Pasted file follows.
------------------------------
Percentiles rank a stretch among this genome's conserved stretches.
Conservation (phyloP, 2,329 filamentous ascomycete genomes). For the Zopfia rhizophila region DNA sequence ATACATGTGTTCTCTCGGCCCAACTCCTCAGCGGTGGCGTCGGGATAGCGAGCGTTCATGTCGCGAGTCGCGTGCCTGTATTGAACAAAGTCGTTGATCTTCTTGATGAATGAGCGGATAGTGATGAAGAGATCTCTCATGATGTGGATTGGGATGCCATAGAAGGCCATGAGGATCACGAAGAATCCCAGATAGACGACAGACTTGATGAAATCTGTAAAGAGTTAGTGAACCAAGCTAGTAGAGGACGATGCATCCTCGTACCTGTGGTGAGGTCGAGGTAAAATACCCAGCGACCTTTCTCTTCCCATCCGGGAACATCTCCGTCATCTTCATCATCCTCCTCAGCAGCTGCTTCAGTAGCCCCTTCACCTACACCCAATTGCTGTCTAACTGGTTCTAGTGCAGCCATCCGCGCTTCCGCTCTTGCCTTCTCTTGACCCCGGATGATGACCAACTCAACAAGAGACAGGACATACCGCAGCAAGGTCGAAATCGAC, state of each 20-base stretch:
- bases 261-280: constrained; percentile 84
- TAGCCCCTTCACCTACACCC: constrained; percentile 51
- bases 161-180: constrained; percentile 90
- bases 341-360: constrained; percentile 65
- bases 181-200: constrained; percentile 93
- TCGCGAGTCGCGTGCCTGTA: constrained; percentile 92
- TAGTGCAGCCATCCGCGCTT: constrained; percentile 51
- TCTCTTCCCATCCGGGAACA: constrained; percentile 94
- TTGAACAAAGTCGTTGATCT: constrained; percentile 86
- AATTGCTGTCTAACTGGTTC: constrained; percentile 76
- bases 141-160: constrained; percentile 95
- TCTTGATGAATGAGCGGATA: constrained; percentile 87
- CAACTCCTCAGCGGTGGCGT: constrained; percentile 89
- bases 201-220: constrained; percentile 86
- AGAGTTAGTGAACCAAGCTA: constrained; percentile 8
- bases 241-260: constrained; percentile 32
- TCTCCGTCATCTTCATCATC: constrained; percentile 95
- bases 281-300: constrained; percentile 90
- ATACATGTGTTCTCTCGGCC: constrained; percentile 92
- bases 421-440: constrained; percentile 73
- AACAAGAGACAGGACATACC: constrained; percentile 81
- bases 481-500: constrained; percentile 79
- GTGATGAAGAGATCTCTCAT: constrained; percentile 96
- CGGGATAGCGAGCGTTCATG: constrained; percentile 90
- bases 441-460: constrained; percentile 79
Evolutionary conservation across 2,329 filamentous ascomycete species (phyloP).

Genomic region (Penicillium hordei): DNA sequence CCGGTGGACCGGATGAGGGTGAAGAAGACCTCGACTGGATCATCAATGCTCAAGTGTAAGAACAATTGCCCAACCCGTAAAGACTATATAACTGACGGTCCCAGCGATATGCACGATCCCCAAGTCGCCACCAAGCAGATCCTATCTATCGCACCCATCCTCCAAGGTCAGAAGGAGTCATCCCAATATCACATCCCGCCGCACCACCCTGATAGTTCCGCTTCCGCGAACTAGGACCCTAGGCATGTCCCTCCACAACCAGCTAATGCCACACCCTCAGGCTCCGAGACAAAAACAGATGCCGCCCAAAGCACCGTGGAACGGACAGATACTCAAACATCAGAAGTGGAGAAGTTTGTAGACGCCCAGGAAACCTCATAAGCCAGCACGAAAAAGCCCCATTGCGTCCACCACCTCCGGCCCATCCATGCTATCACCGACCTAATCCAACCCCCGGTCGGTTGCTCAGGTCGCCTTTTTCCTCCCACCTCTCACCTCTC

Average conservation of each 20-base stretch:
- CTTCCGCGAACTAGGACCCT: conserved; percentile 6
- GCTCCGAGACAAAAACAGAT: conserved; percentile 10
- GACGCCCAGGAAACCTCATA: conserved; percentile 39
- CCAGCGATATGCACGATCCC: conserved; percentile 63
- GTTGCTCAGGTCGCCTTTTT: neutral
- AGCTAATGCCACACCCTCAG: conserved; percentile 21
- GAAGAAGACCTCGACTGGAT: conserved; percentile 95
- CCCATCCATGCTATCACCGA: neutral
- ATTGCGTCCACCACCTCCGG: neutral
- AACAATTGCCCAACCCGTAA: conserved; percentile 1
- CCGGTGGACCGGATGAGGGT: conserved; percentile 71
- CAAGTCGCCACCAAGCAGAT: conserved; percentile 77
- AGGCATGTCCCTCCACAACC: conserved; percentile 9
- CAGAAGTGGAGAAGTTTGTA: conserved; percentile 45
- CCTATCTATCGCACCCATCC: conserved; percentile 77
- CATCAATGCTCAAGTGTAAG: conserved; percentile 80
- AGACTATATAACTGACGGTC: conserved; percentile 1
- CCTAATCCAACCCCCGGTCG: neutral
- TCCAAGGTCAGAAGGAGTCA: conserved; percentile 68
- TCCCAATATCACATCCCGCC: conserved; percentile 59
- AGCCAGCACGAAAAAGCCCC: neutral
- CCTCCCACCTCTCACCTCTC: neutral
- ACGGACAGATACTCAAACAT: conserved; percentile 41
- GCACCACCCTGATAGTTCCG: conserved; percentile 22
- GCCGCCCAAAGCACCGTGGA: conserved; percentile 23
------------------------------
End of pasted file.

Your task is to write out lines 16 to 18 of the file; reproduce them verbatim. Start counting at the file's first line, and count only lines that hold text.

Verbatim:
- bases 201-220: constrained; percentile 86
- AGAGTTAGTGAACCAAGCTA: constrained; percentile 8
- bases 241-260: constrained; percentile 32